Despite the allure of playing for six-figure pots against a group of poker’s elite at the cash game tables these days, Thorpe has found time to compete in this summer’s World Series of Poker – not surprisingly in the events with a fixed-betting structure. Over his card-playing career, Thorpe has cashed numerous times in limit hold’em events at the WSOP, but the deep run has so far eluded him.

Card Player found a few moments to catch up with the mixed-game whiz, to talk about the Aria cash games, his start in poker, as well as the state of limit hold’em.

Brian Pempus: So, what is your poker background?

Mike Thorpe: My claim to fame would be heads-up limit hold’em, where I am considered; well I am delusional in thinking that I am one of the best in the world, but at least my friends think I am in the top 20 in the world in the discipline. I have played millions of hands of heads-up limit hold’em online, and I eventually gravitated to mixed games a year or two ago because online limit hold’em died. The game is pretty much solved, and everyone is really good at it. My edge is very small in the game these days. There really is no [expected value] either way. Thus, I had to learn new games to continue to be a poker player, and that’s exactly what I did.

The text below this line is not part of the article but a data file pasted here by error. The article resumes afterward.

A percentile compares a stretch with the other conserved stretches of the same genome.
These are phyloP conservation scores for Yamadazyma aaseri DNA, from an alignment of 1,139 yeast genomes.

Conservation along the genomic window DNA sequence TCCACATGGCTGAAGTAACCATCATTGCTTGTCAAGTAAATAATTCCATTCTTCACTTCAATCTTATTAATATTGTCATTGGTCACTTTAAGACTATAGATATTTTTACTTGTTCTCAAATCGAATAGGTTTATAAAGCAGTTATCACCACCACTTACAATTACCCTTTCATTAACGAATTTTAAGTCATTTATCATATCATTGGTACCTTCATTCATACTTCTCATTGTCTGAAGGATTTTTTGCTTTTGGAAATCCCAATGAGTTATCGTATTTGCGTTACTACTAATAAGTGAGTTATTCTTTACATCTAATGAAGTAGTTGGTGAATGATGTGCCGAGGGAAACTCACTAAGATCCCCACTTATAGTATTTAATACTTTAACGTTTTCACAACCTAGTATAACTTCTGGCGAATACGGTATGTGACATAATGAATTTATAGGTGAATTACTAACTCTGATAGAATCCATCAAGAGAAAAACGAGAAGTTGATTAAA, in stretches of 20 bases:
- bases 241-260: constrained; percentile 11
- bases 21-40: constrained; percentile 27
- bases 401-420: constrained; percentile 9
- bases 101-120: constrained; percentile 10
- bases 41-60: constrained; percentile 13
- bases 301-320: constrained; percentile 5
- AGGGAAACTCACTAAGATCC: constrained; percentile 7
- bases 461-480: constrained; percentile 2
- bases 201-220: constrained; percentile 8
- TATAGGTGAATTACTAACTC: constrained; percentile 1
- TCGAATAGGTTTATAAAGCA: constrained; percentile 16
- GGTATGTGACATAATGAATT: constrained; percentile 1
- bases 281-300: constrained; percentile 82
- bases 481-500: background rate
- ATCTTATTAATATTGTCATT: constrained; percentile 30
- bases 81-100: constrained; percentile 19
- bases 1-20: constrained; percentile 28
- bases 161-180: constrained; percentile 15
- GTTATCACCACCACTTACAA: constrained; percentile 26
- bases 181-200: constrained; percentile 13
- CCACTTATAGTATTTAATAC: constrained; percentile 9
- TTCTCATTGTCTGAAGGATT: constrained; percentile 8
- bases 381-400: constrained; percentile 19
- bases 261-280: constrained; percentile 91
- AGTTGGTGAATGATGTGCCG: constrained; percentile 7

BP: So, for example, with those epic marathon matches between Patrik Antonius and the German IHateJuice, where each experienced million-dollar swings, it was just money moving around back and forth with really no discernible “better player”?

The Aria Poker Room

MT: Yes. I am actually friends with some of the German players who are considered some of the best in the world. The Germans are really good, and they usually beat most Americans in limit hold’em, but I had to find new games because I wasn’t getting action as well. Even IHateJuice wouldn’t play me at the stakes I wanted to play, which was lower than he typically played at. He wanted to play me super high, but I couldn’t afford the swings at those levels. I wanted to play at $100-$200 or $200-$400 across multiple tables against him, but he wanted to play $1,000-2,000 and $2,000-$4,000. The swings at that level are hundreds of thousands of dollars, and that’s a little bit too much in a session for me. These days at the cash games at Aria, I usually buy in for 50 big bets, or about $30,000, which is much more reasonable.

BP: You mentioned the cash games at Aria. There has definitely been a buzz around these games lately. How have they been in your eyes?